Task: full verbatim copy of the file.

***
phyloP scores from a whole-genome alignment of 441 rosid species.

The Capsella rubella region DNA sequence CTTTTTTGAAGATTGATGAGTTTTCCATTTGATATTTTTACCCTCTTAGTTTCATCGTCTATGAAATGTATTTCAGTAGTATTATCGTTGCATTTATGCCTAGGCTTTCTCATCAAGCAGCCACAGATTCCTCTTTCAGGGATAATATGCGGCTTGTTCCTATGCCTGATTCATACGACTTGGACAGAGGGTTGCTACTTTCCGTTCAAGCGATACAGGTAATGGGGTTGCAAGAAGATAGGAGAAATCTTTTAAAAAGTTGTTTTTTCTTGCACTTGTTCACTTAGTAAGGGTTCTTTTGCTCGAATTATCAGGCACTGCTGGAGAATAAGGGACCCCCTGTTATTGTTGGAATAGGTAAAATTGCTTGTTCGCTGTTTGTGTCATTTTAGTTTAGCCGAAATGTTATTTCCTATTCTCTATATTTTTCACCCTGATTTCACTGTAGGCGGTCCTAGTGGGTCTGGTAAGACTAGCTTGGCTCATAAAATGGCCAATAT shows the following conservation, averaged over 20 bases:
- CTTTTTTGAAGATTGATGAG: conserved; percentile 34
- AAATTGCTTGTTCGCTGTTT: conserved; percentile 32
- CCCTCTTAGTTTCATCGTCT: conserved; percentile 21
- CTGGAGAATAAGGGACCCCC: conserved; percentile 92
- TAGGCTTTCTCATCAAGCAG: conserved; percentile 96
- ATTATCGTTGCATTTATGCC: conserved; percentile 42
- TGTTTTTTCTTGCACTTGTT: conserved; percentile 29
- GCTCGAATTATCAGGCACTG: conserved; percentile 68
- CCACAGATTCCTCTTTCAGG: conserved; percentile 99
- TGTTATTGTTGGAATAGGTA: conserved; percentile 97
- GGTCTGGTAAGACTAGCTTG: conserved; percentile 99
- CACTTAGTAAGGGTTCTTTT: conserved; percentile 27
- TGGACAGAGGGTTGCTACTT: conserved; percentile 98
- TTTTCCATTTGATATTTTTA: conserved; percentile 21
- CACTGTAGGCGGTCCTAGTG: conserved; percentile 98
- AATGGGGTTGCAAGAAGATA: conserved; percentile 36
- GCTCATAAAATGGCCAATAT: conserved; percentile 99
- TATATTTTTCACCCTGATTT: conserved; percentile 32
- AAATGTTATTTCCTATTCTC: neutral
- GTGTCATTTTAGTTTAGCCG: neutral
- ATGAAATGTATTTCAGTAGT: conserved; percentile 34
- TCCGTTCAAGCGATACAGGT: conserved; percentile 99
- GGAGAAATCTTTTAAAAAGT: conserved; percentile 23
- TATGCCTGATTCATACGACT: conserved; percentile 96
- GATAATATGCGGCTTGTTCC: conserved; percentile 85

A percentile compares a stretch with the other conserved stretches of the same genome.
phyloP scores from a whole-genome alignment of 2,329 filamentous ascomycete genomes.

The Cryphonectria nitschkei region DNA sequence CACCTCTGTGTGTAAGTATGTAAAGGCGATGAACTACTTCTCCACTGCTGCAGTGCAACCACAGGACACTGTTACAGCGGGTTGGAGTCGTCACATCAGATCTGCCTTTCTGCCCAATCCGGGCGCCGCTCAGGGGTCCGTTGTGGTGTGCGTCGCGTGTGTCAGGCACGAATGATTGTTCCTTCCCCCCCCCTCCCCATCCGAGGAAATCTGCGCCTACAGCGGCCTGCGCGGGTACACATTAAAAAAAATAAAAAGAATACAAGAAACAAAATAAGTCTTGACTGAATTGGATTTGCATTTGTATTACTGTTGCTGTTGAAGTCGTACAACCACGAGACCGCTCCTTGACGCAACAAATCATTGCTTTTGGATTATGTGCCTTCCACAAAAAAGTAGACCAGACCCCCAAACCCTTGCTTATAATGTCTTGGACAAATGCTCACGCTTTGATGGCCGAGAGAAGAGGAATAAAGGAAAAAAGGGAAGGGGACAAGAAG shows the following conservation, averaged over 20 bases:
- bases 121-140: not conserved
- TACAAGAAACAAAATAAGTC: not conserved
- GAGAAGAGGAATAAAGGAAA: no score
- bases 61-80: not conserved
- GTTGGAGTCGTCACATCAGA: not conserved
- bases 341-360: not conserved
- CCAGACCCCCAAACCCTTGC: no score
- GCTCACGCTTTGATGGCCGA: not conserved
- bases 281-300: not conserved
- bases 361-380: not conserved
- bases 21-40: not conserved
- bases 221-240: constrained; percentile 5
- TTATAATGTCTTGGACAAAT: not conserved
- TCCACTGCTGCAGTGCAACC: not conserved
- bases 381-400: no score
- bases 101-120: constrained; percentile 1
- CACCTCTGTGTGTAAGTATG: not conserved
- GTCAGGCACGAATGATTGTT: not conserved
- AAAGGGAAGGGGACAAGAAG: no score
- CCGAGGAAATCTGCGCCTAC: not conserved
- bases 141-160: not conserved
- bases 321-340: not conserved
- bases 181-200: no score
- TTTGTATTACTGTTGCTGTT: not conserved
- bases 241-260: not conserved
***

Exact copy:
phyloP scores from a whole-genome alignment of 441 rosid species.

The Capsella rubella region DNA sequence CTTTTTTGAAGATTGATGAGTTTTCCATTTGATATTTTTACCCTCTTAGTTTCATCGTCTATGAAATGTATTTCAGTAGTATTATCGTTGCATTTATGCCTAGGCTTTCTCATCAAGCAGCCACAGATTCCTCTTTCAGGGATAATATGCGGCTTGTTCCTATGCCTGATTCATACGACTTGGACAGAGGGTTGCTACTTTCCGTTCAAGCGATACAGGTAATGGGGTTGCAAGAAGATAGGAGAAATCTTTTAAAAAGTTGTTTTTTCTTGCACTTGTTCACTTAGTAAGGGTTCTTTTGCTCGAATTATCAGGCACTGCTGGAGAATAAGGGACCCCCTGTTATTGTTGGAATAGGTAAAATTGCTTGTTCGCTGTTTGTGTCATTTTAGTTTAGCCGAAATGTTATTTCCTATTCTCTATATTTTTCACCCTGATTTCACTGTAGGCGGTCCTAGTGGGTCTGGTAAGACTAGCTTGGCTCATAAAATGGCCAATAT shows the following conservation, averaged over 20 bases:
- CTTTTTTGAAGATTGATGAG: conserved; percentile 34
- AAATTGCTTGTTCGCTGTTT: conserved; percentile 32
- CCCTCTTAGTTTCATCGTCT: conserved; percentile 21
- CTGGAGAATAAGGGACCCCC: conserved; percentile 92
- TAGGCTTTCTCATCAAGCAG: conserved; percentile 96
- ATTATCGTTGCATTTATGCC: conserved; percentile 42
- TGTTTTTTCTTGCACTTGTT: conserved; percentile 29
- GCTCGAATTATCAGGCACTG: conserved; percentile 68
- CCACAGATTCCTCTTTCAGG: conserved; percentile 99
- TGTTATTGTTGGAATAGGTA: conserved; percentile 97
- GGTCTGGTAAGACTAGCTTG: conserved; percentile 99
- CACTTAGTAAGGGTTCTTTT: conserved; percentile 27
- TGGACAGAGGGTTGCTACTT: conserved; percentile 98
- TTTTCCATTTGATATTTTTA: conserved; percentile 21
- CACTGTAGGCGGTCCTAGTG: conserved; percentile 98
- AATGGGGTTGCAAGAAGATA: conserved; percentile 36
- GCTCATAAAATGGCCAATAT: conserved; percentile 99
- TATATTTTTCACCCTGATTT: conserved; percentile 32
- AAATGTTATTTCCTATTCTC: neutral
- GTGTCATTTTAGTTTAGCCG: neutral
- ATGAAATGTATTTCAGTAGT: conserved; percentile 34
- TCCGTTCAAGCGATACAGGT: conserved; percentile 99
- GGAGAAATCTTTTAAAAAGT: conserved; percentile 23
- TATGCCTGATTCATACGACT: conserved; percentile 96
- GATAATATGCGGCTTGTTCC: conserved; percentile 85

A percentile compares a stretch with the other conserved stretches of the same genome.
phyloP scores from a whole-genome alignment of 2,329 filamentous ascomycete genomes.

The Cryphonectria nitschkei region DNA sequence CACCTCTGTGTGTAAGTATGTAAAGGCGATGAACTACTTCTCCACTGCTGCAGTGCAACCACAGGACACTGTTACAGCGGGTTGGAGTCGTCACATCAGATCTGCCTTTCTGCCCAATCCGGGCGCCGCTCAGGGGTCCGTTGTGGTGTGCGTCGCGTGTGTCAGGCACGAATGATTGTTCCTTCCCCCCCCCTCCCCATCCGAGGAAATCTGCGCCTACAGCGGCCTGCGCGGGTACACATTAAAAAAAATAAAAAGAATACAAGAAACAAAATAAGTCTTGACTGAATTGGATTTGCATTTGTATTACTGTTGCTGTTGAAGTCGTACAACCACGAGACCGCTCCTTGACGCAACAAATCATTGCTTTTGGATTATGTGCCTTCCACAAAAAAGTAGACCAGACCCCCAAACCCTTGCTTATAATGTCTTGGACAAATGCTCACGCTTTGATGGCCGAGAGAAGAGGAATAAAGGAAAAAAGGGAAGGGGACAAGAAG shows the following conservation, averaged over 20 bases:
- bases 121-140: not conserved
- TACAAGAAACAAAATAAGTC: not conserved
- GAGAAGAGGAATAAAGGAAA: no score
- bases 61-80: not conserved
- GTTGGAGTCGTCACATCAGA: not conserved
- bases 341-360: not conserved
- CCAGACCCCCAAACCCTTGC: no score
- GCTCACGCTTTGATGGCCGA: not conserved
- bases 281-300: not conserved
- bases 361-380: not conserved
- bases 21-40: not conserved
- bases 221-240: constrained; percentile 5
- TTATAATGTCTTGGACAAAT: not conserved
- TCCACTGCTGCAGTGCAACC: not conserved
- bases 381-400: no score
- bases 101-120: constrained; percentile 1
- CACCTCTGTGTGTAAGTATG: not conserved
- GTCAGGCACGAATGATTGTT: not conserved
- AAAGGGAAGGGGACAAGAAG: no score
- CCGAGGAAATCTGCGCCTAC: not conserved
- bases 141-160: not conserved
- bases 321-340: not conserved
- bases 181-200: no score
- TTTGTATTACTGTTGCTGTT: not conserved
- bases 241-260: not conserved